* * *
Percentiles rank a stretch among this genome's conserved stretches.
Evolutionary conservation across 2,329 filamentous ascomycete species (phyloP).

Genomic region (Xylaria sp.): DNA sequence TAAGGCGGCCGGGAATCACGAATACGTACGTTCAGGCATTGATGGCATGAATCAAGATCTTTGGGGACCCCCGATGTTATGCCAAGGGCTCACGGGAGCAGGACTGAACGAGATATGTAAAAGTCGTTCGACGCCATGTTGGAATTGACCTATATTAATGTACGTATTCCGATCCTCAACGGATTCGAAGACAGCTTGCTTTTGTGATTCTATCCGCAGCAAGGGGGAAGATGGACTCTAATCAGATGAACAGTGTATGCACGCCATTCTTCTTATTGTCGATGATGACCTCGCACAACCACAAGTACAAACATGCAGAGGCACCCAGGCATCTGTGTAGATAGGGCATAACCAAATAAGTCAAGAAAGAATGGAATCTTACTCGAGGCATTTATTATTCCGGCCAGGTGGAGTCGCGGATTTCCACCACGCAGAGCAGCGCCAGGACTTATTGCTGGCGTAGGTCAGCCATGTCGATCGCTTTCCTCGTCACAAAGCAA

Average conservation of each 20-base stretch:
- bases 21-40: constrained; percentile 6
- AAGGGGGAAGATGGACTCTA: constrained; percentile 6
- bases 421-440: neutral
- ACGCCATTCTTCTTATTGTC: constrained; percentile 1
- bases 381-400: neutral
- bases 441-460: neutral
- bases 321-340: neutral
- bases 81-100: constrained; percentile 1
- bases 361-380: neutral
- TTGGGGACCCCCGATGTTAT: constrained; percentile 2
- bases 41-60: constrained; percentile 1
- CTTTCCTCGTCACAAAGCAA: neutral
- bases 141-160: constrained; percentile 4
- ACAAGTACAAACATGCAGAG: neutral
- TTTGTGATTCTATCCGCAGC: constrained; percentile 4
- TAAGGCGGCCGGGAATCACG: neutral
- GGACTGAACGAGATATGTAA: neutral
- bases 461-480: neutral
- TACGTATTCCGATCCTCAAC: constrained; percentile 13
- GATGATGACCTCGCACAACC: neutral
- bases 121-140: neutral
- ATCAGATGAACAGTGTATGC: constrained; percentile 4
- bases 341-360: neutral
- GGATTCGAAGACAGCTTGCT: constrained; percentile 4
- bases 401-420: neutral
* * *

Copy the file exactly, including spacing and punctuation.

Percentiles rank a stretch among this genome's conserved stretches.
Evolutionary conservation across 2,329 filamentous ascomycete species (phyloP).

Genomic region (Xylaria sp.): DNA sequence TAAGGCGGCCGGGAATCACGAATACGTACGTTCAGGCATTGATGGCATGAATCAAGATCTTTGGGGACCCCCGATGTTATGCCAAGGGCTCACGGGAGCAGGACTGAACGAGATATGTAAAAGTCGTTCGACGCCATGTTGGAATTGACCTATATTAATGTACGTATTCCGATCCTCAACGGATTCGAAGACAGCTTGCTTTTGTGATTCTATCCGCAGCAAGGGGGAAGATGGACTCTAATCAGATGAACAGTGTATGCACGCCATTCTTCTTATTGTCGATGATGACCTCGCACAACCACAAGTACAAACATGCAGAGGCACCCAGGCATCTGTGTAGATAGGGCATAACCAAATAAGTCAAGAAAGAATGGAATCTTACTCGAGGCATTTATTATTCCGGCCAGGTGGAGTCGCGGATTTCCACCACGCAGAGCAGCGCCAGGACTTATTGCTGGCGTAGGTCAGCCATGTCGATCGCTTTCCTCGTCACAAAGCAA

Average conservation of each 20-base stretch:
- bases 21-40: constrained; percentile 6
- AAGGGGGAAGATGGACTCTA: constrained; percentile 6
- bases 421-440: neutral
- ACGCCATTCTTCTTATTGTC: constrained; percentile 1
- bases 381-400: neutral
- bases 441-460: neutral
- bases 321-340: neutral
- bases 81-100: constrained; percentile 1
- bases 361-380: neutral
- TTGGGGACCCCCGATGTTAT: constrained; percentile 2
- bases 41-60: constrained; percentile 1
- CTTTCCTCGTCACAAAGCAA: neutral
- bases 141-160: constrained; percentile 4
- ACAAGTACAAACATGCAGAG: neutral
- TTTGTGATTCTATCCGCAGC: constrained; percentile 4
- TAAGGCGGCCGGGAATCACG: neutral
- GGACTGAACGAGATATGTAA: neutral
- bases 461-480: neutral
- TACGTATTCCGATCCTCAAC: constrained; percentile 13
- GATGATGACCTCGCACAACC: neutral
- bases 121-140: neutral
- ATCAGATGAACAGTGTATGC: constrained; percentile 4
- bases 341-360: neutral
- GGATTCGAAGACAGCTTGCT: constrained; percentile 4
- bases 401-420: neutral